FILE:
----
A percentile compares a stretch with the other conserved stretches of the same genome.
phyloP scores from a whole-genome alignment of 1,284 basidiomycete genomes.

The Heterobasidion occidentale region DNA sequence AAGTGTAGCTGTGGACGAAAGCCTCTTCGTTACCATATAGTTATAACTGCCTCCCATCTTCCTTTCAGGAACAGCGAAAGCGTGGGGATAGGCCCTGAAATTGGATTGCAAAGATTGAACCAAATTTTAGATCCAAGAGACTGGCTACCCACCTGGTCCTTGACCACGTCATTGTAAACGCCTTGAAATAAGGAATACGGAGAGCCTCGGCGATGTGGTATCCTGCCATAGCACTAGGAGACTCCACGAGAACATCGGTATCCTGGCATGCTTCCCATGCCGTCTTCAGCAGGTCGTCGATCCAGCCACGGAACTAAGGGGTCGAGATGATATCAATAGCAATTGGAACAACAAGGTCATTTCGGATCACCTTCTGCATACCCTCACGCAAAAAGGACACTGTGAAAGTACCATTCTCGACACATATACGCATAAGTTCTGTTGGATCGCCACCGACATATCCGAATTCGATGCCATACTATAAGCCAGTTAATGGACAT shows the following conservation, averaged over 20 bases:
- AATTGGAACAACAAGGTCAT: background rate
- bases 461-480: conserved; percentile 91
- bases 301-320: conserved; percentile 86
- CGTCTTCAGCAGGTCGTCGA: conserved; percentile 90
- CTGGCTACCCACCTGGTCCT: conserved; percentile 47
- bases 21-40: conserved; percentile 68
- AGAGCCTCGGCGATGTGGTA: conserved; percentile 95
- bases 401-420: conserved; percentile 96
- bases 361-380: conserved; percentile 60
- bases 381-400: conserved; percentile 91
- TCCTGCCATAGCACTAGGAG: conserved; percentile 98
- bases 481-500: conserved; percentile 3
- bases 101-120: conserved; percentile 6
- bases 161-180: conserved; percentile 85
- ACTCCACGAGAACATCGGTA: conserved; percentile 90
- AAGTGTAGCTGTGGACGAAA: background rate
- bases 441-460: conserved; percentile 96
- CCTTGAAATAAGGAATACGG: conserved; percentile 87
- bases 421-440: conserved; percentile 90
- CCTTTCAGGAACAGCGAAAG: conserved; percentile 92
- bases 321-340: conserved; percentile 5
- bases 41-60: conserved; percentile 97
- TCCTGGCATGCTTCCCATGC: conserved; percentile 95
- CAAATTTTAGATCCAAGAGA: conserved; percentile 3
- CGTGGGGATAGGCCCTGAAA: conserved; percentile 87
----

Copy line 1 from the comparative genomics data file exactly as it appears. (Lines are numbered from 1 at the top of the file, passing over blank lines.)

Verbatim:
A percentile compares a stretch with the other conserved stretches of the same genome.